General Electric, US Steel, and other corporations offered health insurance On top of that they offered old-age pensions My parents retired and their retirement’s through the state of Arkansas State Employee Pension The opportunity to buy stock in a company at below market prices Which still see shares of stocks given as benefits for employees today by companies Other firms subsidized mortgages are contributed to employee’s saving plans which I know of a guy who, the company he works for, I forgot how much contributes to his savings account, their goal was to create a loyal and long-serving workforce and at this time it works, you got people that work 30, 40 years for the same company and then will retire And so particularly among salaried employees, mostly managers, office workers, and important wage workers such as shop foreman Another reason this was to dissuade workers from joining unions Decisions by the conservative mind of the Supreme Court undercut union activism and government regulation of the labor market In Colorado Coal Company versus United Mine Workers, the court ruled that a striking union could be penalized for illegal restraint of trade The court also struck down federal legislation regulating child labor in Atkins versus Children’s Hospital And it voided a minimum wage for women workers in the District of Columbia Union membership during this decade fell from 5.1 million in 1920 to 3.6 million in 1929 so World War I was probably the height of union membership up until this point It’s gonna increase during World War II and then steadily decline all the way to present day Now let’s look at economic policies abroad American manufacturers actively promoted foreign sales of consumer products such as radios, telephones, automobiles, and sewing machines So a lot of these markets firms built factories in foreign countries and bought up existing businesses General Electric set up production facilities in Latin America, China, Japan, and Australia for instance Attracted by lower livestock prices, three major American meat packers, Gustavus Swift, Armor, and Wilson, built plants in Argentina Standard Oil, acquired oil reserves in Mexico and Venezuela And during the 1920s, foreign investments by US corporations more than doubled to a total of 15.2 billion American banks also emerged as key players in a postwar debt system The banks lent money to Germany And what’s gonna happen is, as banks lend money to Germany, Germany’s gonna use that money to pay back the reparation payments for Britain and France and then Britain and France would take the money and pay back the US financiers who they took loans from such as JP Morgan during World War I What’s happening is nobody really is getting fully paid off One of the things is that tariffs are gonna make it difficult for European countries to pay back their debts because they need Americans to buy their goods There was also a Dawes Plan that helped reduce reparations that Germany owed so they could pay it out over a longer period of time and make it a more manageable monthly amount that they could actually pay All this depended on a steady flow though of cash from the US and from Europe back to the US This fragile and unstable system of international finance collapsed in the wake of the American Stock Market Crash in October of 1929 We’ll cover that a little bit more when we get to the Great Depression All right, let’s look at the foreign policies, last topic for this part then we’ll get to part two in a little bit So, basically, the foreign policy of the United States in the 1920s is isolation We are going to open up new trade markets but in terms of interfering with other countries, we’re not gonna be doing that We’re not gonna join the League of Nations ’cause that got voted down with the Treaty of Versailles not getting ratified Officials in the Department of State and Department of Commerce were constantly opening up new foreign markets for manufacturers and bankers and to protect existing American interests in other countries But, other than that, not so much Now one thing the United States does continue is its military intervention in Latin America in 1920s At one point the United States sent troops to the Dominican Republic From 1916 to 1924, American military forces likewise remain in Nicaragua almost continuously from 1912 to 1933 because of political turmoil and economic turmoil Also, the United States had troops and occupied Haiti from 1950 to 1934 They were small forces but designed to provide stability Also, Mexico tried to nationalize its oil Tensions continue to remain tense What they mean by nationalize is, Standard Oil had built a bunch of oil drilling facilities and refinery facilities Mexico’s government just seized it and kicked Standard Oil out Which is a violation of private property but what’s crazy is, Mexico was still using some of the same technology that Standard Oil had used in the 1920s Let’s talk about the Washington Conference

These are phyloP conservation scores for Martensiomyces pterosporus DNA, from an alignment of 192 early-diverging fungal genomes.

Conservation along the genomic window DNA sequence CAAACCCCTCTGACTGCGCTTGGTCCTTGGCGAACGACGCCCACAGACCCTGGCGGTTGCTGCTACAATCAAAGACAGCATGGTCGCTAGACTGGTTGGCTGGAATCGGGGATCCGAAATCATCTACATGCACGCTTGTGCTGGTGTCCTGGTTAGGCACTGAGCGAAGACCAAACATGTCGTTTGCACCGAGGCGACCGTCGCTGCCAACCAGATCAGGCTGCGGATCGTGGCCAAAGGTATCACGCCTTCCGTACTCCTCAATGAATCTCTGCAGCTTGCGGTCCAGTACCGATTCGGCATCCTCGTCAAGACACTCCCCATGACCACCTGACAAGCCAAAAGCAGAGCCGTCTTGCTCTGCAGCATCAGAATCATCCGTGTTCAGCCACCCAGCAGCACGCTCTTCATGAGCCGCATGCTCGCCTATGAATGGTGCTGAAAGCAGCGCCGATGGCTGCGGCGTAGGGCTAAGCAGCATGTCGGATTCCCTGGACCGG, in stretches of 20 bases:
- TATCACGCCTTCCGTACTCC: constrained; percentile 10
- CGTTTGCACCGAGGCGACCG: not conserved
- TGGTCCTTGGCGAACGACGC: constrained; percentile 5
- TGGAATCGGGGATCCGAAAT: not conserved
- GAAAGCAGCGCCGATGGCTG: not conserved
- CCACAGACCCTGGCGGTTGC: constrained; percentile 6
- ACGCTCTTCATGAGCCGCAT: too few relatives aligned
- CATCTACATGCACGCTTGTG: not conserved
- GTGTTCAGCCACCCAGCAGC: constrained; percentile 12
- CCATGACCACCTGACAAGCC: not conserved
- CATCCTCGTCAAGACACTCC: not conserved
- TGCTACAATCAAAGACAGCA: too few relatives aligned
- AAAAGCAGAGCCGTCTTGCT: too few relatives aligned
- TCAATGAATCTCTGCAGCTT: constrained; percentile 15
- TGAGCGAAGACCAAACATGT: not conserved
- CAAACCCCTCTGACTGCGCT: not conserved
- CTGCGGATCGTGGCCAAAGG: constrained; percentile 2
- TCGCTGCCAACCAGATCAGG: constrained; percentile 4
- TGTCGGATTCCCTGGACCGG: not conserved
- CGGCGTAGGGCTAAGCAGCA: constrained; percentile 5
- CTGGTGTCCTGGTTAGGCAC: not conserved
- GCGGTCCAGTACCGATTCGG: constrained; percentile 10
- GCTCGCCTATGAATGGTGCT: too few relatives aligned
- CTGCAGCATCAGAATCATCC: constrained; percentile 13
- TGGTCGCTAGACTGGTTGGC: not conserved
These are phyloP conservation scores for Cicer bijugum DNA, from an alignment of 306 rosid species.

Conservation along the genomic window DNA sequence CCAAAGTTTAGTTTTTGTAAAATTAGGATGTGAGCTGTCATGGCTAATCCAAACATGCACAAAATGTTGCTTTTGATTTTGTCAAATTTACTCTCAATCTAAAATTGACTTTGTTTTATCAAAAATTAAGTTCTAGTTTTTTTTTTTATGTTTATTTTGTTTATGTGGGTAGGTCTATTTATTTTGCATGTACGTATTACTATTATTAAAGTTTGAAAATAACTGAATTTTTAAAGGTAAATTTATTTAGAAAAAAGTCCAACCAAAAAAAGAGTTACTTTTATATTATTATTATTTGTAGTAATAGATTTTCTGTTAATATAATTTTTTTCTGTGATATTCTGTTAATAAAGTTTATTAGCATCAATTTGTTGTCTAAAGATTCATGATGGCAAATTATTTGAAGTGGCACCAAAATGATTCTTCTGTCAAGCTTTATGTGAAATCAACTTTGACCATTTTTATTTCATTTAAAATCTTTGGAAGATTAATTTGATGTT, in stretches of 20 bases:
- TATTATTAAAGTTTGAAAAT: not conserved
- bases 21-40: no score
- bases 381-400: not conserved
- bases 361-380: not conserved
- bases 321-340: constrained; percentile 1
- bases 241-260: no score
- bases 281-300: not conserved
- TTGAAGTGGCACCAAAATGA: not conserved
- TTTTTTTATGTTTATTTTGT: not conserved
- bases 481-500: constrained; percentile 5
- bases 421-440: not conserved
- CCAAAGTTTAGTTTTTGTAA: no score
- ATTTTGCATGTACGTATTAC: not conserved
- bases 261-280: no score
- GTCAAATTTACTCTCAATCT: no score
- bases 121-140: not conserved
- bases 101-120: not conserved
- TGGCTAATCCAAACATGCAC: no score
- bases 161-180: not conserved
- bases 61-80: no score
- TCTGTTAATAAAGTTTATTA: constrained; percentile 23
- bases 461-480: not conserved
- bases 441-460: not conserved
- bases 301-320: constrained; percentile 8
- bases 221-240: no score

and the Kellogg-Brian Pact Basically, several countries met in Washington D.C in 1921 and basically these countries agreed to reduce some naval armaments So the Secretary of State Charles Evans Hughes was able to get the major powers to get rid of some of their battleships and halt the construction of large battleships for 10 years, ’cause they’re hoping to not have another World War I Failure at that They were also supposed to maintain that the tonnage of naval vessels among Britain, the US, Japan, France, Italy at a fixed ratio So you can see right here, this is where Japan really feels like they get screwed For every five US battleships, Britain can have five, Japan can have three, France can have 1.67, Italy can have 1.67 Also, this Five-Power Naval Treaty in 1922 had the US and Britain agreed to refrain from fortifying the Far East from possessions Japan did not have to abide by that though No restrictions have been placed on smaller warships and so forth Japan really feels like they get screwed and they’re gonna be bitter about this Also there was a Nine-Power Treaty Its open door policy in China continuing The Kellogg-Briand Pact, this one I think is almost laughable because it looks good on paper and is completely and utterly worthless So American Secretary of State, by this point Fred Kellogg, persuaded French Foreign Minister Aristide Briand, so it’s called the Kellogg-Briand Pact to support a broader pact of condemning militarism 15 nations signed the pact in Paris in 1928 and 48 more approved it later The signatories agreed to condemn the recourse to war for the solution for international controversies and renounced it as instrument of national policy So the problem is that they’re agreeing to outlaw war as a form of foreign policy Well how are you going to stop a country that goes to war? Oh, by declaring war It’s one of those sayings, it makes you feel good on paper, it didn’t do diddly squat It’s not really doing anything Kellogg-Brian Pact sounds good, worthless No enforcement and so forth We will come to the new national culture in part two